• Elijah Ugoh

Spotting signs of child sexual abuse and how to report child sexual abuse situations


Spotting signs of child sexual abuse and how to report child sexual abuse situations
Spotting signs of child sexual abuse and how to report child sexual abuse situations

Keeping your child safe from abuse or the impact of sexual abuse requires making deliberate attempts to ensure their safety. This invariably includes knowing the signs. This way, you can nip a growing abuse situation right in the bud. We have previously discussed what child abuse is and how to teach your child to speak up about sexual abuse.


In this post, we think that you should know the signs of abuse in general. We advise parents and caregivers to keep an eye out for these and always act swiftly while trusting their intuitions. So, here it is:


What are the signs that a child is being sexually abused?


Children who are being abused are often afraid to speak up. This could be out of fear, as the abuser might have threatened the child or the child may be scared of getting punished (some children actually think it’s their fault they’re abused).


In fact, there are situations where an abused child is afraid to speak up because they think their abuser would get into trouble or because no one will believe their story. In case you’re wondering what signs to look out for when you suspect a child is being abused, here is a guide to help you:

  • Sexually abused children often behave in sexually inappropriate ways or use sexually explicit language in their conversations.

  • When a child is abused, they tend to avoid the abuser, even in public places. When you notice a child objects to spending time alone with certain adults, you may want to find out why.

  • Poor grades are often an obvious sign of a mentally or emotionally unstable child, and this can result from abuse. When the child’s grades begin to plummet, you should ask questions because abused children may have difficulty learning.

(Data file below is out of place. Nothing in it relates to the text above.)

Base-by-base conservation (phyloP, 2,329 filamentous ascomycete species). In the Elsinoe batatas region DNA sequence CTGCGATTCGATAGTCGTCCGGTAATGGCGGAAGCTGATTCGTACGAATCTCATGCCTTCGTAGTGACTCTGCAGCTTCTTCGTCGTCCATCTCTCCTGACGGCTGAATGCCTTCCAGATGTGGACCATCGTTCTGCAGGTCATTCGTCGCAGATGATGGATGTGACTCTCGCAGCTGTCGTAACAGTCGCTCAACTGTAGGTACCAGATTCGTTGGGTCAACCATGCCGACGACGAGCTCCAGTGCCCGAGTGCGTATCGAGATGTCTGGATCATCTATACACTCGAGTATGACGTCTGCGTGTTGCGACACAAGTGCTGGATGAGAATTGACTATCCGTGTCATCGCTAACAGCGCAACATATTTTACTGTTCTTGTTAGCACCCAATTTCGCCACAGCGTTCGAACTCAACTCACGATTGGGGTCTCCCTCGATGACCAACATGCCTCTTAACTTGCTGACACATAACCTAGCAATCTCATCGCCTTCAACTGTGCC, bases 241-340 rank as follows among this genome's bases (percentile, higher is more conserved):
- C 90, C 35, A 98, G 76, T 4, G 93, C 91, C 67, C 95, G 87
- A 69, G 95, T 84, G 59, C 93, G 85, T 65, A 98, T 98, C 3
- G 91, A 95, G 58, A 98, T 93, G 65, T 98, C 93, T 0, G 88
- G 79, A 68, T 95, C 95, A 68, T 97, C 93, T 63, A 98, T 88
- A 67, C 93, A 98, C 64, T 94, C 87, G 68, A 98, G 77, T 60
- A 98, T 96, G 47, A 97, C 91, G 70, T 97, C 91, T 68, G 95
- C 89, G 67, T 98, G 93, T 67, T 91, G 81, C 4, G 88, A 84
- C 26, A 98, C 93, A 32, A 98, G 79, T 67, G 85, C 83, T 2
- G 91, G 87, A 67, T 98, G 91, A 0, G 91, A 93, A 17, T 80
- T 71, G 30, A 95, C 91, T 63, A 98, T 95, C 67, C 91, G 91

• An abused child may start to display aggressive attitudes towards others and may start being withdrawn, clingy, have nightmares often, or start wetting the bed.

  • Pregnancy is another obvious sign. But this cannot be hidden, so you’ll find out anyway unless the baby is aborted.

  • You'll also notice some physical bruises on the child’s body, including soreness in the genital area and anus. The child may even develop sexually transmitted infections.

  • An abused child may begin to show signs of depression.


How do I report child sexual abuse?


Child sexual exploitation is a crime, frowned at by the law. It is best not to delay if you suspect a child is being abused.


Here’s what you can do to save a child from an abuse situation, whether it is sexual or otherwise.


You can either call the police or special authorities handling child abuse cases; you can contact the Childhelp National Child Abuse Hotline at 800-4-A-CHILD (800-422-4453) and the National Domestic Violence Hotline at 800-799-7233.


They might redirect you to local resources, such as child protective services. If you notice a child sex trafficking situation, you can contact the National Center for Missing and Exploited Children (NCMEC). Speaking up on behalf of an abused child can help save that child from horrors you can’t even imagine. You may be hesitant to get yourself involved since you don’t know the whole story. In that case, you can report anonymously.


About the Mission Haven


We are committed to building communities where every child can simply be a kid. We're equally positioned to ensure that children faced with abuse can access timely help.


The Mission Haven runs a fully-equipped shelter that takes in and caters to the mental, social, and economic needs of kids and teenagers who have been exposed to all forms of sexual abuse, including commercial sex exploitation and sex trafficking. To give, volunteer, or become a partner, please contact us today.

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